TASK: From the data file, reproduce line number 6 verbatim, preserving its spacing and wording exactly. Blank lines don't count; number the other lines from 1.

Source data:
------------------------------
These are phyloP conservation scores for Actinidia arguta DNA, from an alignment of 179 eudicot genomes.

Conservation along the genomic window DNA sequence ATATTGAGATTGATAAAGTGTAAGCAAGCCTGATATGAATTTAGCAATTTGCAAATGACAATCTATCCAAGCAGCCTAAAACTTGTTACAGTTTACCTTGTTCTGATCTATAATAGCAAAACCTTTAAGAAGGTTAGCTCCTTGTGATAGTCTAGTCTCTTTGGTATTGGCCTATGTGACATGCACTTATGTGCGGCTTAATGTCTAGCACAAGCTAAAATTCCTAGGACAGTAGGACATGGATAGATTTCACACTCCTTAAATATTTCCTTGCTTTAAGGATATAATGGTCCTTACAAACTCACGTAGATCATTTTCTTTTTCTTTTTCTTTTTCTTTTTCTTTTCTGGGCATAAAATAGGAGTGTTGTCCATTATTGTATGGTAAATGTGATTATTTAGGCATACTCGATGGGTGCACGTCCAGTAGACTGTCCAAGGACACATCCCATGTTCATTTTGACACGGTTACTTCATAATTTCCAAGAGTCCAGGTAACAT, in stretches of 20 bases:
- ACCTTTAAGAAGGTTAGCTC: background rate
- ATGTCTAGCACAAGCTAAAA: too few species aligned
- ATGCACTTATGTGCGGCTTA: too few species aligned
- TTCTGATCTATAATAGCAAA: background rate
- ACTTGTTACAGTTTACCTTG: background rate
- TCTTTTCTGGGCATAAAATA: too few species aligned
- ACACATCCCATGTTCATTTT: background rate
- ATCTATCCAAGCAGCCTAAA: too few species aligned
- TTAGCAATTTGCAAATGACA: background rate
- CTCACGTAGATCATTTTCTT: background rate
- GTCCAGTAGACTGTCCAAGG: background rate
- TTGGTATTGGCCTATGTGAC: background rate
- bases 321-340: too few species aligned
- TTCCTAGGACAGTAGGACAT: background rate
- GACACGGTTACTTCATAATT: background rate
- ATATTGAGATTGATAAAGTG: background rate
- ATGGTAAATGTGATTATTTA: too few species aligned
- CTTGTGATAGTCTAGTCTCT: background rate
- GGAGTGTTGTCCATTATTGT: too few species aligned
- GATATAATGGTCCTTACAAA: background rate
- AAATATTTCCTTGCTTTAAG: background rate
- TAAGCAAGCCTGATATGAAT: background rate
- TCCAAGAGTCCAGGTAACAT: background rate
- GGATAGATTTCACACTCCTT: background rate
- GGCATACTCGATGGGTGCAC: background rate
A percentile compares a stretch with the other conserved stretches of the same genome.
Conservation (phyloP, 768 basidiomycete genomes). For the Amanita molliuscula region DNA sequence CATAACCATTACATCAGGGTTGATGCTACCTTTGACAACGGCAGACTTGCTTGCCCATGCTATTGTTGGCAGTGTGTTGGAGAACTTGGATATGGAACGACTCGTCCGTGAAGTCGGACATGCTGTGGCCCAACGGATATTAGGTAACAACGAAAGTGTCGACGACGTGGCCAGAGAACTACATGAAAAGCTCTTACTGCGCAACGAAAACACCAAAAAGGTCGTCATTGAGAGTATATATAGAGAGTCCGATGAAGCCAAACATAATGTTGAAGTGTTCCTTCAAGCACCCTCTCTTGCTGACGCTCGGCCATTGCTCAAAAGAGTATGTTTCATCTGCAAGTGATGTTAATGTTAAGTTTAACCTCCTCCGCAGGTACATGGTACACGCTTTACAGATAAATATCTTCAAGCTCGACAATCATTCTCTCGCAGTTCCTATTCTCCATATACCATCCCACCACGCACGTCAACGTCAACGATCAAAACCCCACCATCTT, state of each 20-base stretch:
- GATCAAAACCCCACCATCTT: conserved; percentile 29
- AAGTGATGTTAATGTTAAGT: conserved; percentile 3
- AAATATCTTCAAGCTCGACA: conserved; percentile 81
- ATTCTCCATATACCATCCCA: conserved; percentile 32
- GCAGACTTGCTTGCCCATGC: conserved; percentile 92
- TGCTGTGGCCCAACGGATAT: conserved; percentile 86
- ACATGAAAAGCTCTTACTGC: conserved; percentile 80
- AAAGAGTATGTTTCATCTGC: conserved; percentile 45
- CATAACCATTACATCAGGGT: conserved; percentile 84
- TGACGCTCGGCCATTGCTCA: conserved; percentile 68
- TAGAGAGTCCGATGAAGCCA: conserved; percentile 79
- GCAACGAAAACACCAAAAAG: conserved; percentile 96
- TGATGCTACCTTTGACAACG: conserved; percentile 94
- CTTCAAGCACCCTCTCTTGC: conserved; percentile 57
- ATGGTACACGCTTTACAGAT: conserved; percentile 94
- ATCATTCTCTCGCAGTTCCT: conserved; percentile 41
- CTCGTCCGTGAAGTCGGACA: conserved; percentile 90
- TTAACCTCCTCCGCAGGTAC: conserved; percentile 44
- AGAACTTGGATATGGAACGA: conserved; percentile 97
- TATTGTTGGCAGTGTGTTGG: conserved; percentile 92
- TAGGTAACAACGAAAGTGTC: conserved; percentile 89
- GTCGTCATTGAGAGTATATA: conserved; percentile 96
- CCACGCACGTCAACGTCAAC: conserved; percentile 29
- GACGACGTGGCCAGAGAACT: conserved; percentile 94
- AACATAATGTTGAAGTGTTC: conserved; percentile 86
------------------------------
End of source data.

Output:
- TTCTGATCTATAATAGCAAA: background rate